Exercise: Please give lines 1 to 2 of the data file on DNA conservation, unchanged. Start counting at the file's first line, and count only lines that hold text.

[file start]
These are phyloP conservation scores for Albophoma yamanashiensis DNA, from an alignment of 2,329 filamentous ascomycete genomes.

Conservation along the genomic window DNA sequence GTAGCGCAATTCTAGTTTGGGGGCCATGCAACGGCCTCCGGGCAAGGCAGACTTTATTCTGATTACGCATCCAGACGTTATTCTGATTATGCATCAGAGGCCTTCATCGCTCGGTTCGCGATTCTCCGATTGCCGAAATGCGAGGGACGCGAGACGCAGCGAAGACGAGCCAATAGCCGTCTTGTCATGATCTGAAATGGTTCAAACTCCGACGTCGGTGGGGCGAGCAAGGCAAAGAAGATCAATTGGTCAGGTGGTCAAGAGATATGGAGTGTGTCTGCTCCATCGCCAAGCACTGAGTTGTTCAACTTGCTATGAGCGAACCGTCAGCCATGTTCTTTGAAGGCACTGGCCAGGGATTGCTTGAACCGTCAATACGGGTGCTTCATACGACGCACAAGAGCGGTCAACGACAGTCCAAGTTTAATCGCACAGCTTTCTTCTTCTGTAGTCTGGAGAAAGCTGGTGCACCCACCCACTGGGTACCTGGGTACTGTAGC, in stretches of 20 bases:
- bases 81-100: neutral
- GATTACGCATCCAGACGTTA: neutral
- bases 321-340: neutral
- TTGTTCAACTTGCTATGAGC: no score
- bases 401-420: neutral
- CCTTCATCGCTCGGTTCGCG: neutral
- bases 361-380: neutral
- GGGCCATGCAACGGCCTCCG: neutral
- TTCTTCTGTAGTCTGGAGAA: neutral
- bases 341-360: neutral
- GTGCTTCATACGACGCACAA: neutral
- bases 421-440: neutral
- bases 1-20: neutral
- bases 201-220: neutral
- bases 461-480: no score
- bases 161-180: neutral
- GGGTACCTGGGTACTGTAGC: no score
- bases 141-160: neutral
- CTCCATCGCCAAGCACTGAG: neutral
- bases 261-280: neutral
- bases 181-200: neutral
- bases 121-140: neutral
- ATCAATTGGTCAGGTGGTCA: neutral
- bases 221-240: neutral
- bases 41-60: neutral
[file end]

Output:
These are phyloP conservation scores for Albophoma yamanashiensis DNA, from an alignment of 2,329 filamentous ascomycete genomes.

Conservation along the genomic window DNA sequence GTAGCGCAATTCTAGTTTGGGGGCCATGCAACGGCCTCCGGGCAAGGCAGACTTTATTCTGATTACGCATCCAGACGTTATTCTGATTATGCATCAGAGGCCTTCATCGCTCGGTTCGCGATTCTCCGATTGCCGAAATGCGAGGGACGCGAGACGCAGCGAAGACGAGCCAATAGCCGTCTTGTCATGATCTGAAATGGTTCAAACTCCGACGTCGGTGGGGCGAGCAAGGCAAAGAAGATCAATTGGTCAGGTGGTCAAGAGATATGGAGTGTGTCTGCTCCATCGCCAAGCACTGAGTTGTTCAACTTGCTATGAGCGAACCGTCAGCCATGTTCTTTGAAGGCACTGGCCAGGGATTGCTTGAACCGTCAATACGGGTGCTTCATACGACGCACAAGAGCGGTCAACGACAGTCCAAGTTTAATCGCACAGCTTTCTTCTTCTGTAGTCTGGAGAAAGCTGGTGCACCCACCCACTGGGTACCTGGGTACTGTAGC, in stretches of 20 bases: